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Opinion22nd June 2017

“Incremental coaching is all about unleashing excellence in teachers”

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Damian McBeath
Damian McBeath is the Executive Principal of Ark Conway Primary Academy in London. He is a Regional Director for Ark Schools Primary in London. Ark Conway has achieved a great deal of attention in the 6 years since opening. It has continually achieved some of the best results in key stage 1 in the country. The decision to implement a model of incremental coaching to improve the quality of teaching and learning has been key in creating a high performing, reflective staff team. Ark Conway is a non-selective, non-denominational one form entry primary school. We have spent a great deal of time and effort ensuring our teachers are continually looking to reflect and improve. Our aim was to create a culture for sustained and continuous improvement. Always learning. Those small marginal gains made famous by Clive Woodward with the England Rugby Team and David Brailsford with British Cycling. I learnt about incremental coaching through the Education team at Ark, who were using techniques from Paul Bambrick-Santoyo’s book, Leverage Leadership, after observing his methods in action at Uncommon Schools in America. Teacher training and development is central to Ark’s mission, so the central team was keen to share this with principals across the network. Incremental coaching is all about developing great teachers. The process is led by an ‘instructional lead teacher’. This is an outstanding practitioner who demonstrates exemplary skill as a teacher and the ability to recognise key drivers for improvement.
Damian McBeath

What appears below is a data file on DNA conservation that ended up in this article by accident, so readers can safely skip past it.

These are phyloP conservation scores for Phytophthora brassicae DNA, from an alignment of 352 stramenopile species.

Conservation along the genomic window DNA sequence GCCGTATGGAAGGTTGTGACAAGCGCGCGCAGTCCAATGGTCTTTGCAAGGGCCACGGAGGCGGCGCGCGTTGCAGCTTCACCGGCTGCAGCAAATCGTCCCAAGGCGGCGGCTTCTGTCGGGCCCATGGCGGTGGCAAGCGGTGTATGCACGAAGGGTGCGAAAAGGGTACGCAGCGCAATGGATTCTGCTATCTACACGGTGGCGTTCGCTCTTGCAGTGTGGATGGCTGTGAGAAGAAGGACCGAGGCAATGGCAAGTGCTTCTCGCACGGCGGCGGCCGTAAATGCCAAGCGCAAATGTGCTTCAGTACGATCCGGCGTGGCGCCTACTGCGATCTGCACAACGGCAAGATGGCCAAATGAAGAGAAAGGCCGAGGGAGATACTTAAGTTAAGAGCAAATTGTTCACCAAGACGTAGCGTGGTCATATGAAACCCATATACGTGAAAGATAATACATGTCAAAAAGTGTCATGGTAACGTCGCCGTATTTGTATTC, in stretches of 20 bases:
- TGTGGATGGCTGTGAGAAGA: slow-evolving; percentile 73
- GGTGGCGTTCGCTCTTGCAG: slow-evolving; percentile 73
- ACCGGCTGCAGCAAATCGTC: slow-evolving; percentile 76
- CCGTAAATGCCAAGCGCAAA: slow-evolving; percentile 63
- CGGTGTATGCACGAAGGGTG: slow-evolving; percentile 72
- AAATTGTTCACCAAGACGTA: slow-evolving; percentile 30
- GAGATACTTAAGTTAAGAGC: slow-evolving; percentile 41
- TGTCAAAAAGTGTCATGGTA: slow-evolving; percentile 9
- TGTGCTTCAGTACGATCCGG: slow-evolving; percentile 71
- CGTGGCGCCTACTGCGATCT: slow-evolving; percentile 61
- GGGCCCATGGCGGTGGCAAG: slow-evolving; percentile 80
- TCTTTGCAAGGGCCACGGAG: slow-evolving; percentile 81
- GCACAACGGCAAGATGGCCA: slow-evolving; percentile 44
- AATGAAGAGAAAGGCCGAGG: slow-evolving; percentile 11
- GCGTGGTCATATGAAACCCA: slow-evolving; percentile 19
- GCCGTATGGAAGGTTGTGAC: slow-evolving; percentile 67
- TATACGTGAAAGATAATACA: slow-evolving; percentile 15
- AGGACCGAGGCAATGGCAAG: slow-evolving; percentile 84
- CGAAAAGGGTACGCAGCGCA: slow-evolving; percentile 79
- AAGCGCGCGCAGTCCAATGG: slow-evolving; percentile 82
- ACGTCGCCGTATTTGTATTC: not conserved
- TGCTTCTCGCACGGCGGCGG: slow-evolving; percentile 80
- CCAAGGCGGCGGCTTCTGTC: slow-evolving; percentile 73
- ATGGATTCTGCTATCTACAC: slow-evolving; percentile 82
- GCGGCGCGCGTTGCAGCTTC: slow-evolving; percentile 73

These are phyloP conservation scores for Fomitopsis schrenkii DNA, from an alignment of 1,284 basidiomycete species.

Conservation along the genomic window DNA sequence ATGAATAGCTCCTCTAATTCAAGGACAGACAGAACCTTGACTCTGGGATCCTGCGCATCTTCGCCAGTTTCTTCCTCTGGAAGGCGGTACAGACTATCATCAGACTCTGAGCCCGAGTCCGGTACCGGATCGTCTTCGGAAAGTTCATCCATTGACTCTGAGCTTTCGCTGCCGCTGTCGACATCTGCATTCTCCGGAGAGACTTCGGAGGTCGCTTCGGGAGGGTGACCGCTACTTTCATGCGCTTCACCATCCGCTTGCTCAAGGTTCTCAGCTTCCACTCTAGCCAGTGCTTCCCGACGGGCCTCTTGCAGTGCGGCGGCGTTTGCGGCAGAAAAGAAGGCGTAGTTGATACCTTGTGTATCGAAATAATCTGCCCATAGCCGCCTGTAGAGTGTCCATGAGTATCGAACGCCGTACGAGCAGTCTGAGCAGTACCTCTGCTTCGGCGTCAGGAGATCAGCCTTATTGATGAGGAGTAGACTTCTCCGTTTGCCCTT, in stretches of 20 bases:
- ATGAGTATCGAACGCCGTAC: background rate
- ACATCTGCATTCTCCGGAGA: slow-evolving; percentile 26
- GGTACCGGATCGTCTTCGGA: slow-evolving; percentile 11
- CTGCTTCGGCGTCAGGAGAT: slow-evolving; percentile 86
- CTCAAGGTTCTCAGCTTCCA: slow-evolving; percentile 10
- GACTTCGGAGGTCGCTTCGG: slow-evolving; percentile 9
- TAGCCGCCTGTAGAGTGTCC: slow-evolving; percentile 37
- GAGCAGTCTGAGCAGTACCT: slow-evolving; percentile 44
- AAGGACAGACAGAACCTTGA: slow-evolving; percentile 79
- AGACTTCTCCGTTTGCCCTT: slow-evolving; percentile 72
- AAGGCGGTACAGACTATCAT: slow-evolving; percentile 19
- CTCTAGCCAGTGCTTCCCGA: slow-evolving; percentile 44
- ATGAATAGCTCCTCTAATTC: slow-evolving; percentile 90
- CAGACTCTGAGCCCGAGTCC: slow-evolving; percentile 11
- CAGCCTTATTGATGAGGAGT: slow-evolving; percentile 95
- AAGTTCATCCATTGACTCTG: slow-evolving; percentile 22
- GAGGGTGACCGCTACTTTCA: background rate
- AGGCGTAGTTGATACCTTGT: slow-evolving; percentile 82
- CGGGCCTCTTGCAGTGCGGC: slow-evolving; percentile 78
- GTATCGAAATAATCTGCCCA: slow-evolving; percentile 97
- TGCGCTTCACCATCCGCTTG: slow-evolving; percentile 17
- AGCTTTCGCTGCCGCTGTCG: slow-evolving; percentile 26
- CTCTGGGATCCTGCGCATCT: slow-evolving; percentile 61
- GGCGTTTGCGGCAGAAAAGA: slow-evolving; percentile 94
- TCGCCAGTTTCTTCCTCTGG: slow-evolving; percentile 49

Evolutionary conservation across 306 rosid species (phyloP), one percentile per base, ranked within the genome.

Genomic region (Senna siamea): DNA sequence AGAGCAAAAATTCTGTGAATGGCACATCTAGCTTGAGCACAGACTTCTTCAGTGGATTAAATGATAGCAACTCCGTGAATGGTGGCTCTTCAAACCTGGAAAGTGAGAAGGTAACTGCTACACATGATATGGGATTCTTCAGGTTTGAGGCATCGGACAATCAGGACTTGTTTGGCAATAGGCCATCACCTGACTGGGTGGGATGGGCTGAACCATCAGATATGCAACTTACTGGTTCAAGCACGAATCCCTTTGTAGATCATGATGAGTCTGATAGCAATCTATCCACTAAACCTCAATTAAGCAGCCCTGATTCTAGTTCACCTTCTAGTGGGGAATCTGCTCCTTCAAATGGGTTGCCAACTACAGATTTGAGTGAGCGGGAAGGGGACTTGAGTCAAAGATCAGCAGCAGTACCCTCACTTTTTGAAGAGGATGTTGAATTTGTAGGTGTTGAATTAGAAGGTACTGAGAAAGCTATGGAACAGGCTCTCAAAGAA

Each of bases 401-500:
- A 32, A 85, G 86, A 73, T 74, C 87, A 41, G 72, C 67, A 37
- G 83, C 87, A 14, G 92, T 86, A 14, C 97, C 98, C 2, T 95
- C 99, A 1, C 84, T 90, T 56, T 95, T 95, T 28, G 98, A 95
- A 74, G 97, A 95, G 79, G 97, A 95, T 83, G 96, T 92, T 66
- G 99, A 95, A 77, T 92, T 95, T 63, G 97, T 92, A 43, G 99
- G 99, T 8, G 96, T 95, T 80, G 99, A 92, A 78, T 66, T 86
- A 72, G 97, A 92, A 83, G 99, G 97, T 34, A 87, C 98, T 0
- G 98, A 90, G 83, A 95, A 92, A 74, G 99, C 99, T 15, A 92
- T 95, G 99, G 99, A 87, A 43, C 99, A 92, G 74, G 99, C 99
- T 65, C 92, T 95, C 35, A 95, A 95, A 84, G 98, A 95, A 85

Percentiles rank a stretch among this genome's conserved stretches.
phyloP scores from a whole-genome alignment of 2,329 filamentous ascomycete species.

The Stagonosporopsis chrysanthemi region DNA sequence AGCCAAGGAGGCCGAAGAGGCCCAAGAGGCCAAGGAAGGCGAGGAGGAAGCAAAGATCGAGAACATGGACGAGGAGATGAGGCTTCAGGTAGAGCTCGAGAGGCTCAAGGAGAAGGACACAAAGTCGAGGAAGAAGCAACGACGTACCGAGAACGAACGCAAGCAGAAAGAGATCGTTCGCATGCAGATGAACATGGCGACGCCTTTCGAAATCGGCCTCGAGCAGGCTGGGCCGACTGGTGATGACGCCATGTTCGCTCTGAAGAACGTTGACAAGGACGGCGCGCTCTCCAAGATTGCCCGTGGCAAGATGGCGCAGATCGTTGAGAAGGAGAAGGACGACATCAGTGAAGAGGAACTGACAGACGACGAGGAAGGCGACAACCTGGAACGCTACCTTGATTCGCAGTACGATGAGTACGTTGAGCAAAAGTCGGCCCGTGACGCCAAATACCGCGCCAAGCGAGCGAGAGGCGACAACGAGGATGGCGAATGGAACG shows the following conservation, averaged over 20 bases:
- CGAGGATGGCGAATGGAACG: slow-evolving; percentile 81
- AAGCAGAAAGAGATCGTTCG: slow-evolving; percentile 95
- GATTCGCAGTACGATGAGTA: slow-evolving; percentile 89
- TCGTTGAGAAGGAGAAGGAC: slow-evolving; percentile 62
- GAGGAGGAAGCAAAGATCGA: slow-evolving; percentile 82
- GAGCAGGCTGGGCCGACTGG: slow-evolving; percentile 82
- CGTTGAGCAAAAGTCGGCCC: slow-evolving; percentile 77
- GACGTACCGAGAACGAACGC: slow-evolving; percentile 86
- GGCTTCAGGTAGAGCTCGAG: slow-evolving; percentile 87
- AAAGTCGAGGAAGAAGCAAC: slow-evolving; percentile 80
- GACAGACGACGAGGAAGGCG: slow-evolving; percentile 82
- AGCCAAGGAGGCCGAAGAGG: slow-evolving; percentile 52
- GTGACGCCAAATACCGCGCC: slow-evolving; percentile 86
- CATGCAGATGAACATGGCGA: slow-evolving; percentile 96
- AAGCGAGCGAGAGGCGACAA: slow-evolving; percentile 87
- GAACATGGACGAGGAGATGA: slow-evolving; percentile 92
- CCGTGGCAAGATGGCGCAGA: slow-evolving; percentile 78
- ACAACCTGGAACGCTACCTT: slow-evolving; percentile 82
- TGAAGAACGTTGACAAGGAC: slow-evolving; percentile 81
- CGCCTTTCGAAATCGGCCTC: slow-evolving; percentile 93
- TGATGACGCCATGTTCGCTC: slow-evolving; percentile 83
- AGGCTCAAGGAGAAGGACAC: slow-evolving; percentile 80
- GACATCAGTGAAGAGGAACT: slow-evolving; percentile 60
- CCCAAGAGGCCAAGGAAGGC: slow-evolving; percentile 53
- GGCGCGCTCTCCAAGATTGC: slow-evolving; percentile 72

Typically, in incremental coaching models, the instructional lead observes a lesson and then identifies one specific area, such as a technique, habit or skill, for further development. They then discuss this with the teacher during a short coaching conversation on the same day. Frequent, focused meetings are hallmarks of incremental coaching. The instructional lead must focus their coaching on just that one key step, which then becomes a development target for the teacher. They need to identify what will make the biggest difference. The following week, the instructional lead will observe whether the teacher has improved their practice, before moving on to the next step. These elements become habits, freeing up focus for teachers to think about further improvements. The steps can seem like minor things. For instance, it might be that the instructional lead notices the teacher can’t see the whole class from where they are standing. In their coaching discussion, they talk about where they stand and how they hold themselves. These conversations take place in the classroom, so that they can walk the space together and practice positioning. By turning feedback into ‘practice’ teachers get the rare opportunity to rehearse delivery with real-time support and guidance. It might be that the teacher needs to work on their voice and how they project across the room. Or even something as simple as when it’s best to use open-ended questions versus non-open-ended questions. The emphasis on small, gradual improvements is what makes it more effective than traditional coaching methods. It’s not been a completely bump-free ride. When we first decided to replace our existing models, and told everyone that the instructional leads would be using video in the classrooms to capture observations, some parents and teachers had concerns. They wondered how exactly the video would be used. But once everybody saw it in action they could actually see how beneficial the new method was. As you are focussing on just one thing at a time, each small change or improvement became perfectly clear on those tapes. Incremental coaching is now very much a part of the culture here at Ark Conway. Our staff meetings have completely changed – we now call them ‘masterclasses’, and teachers bring videos from their classes to show what worked well, what needs improvement. It’s a great way for staff to collaborate and develop one another. Teachers find it less intrusive and judgemental than the old system too, in which a senior leader would observe them once every half-term and then follow up with a series of steps for improvement. Incremental coaching feels less critical, because it focuses on pedagogy, not personality and tackles issues one step at a time. But does it really work? We certainly believe so. At Ark Conway, 100% of KS1 pupils reached expected outcomes in Reading, Writing and Mathematics combined over the past three years, putting it amongst the top schools in the country. The school was deemed to be ‘outstanding’ by Ofsted inspectors in 2013 who remarked, “Teachers set high expectations for learning and behaviour and pupils respond extremely well.” This method of coaching has allowed us to have a significant push on teaching and learning without resorting to the pressure of increased monitoring visits. I don’t believe there is any irony in the fact that Ark Conway has seen incremental, but unmistakable, improvements in student outcomes since we started doing incremental coaching sessions with our teaching staff. A report into incremental coaching has been commissioned by Ambition School Leadership and can be read here. A version of this blog originally appeared on the Tes website. You will need to register and log in to read the blog here.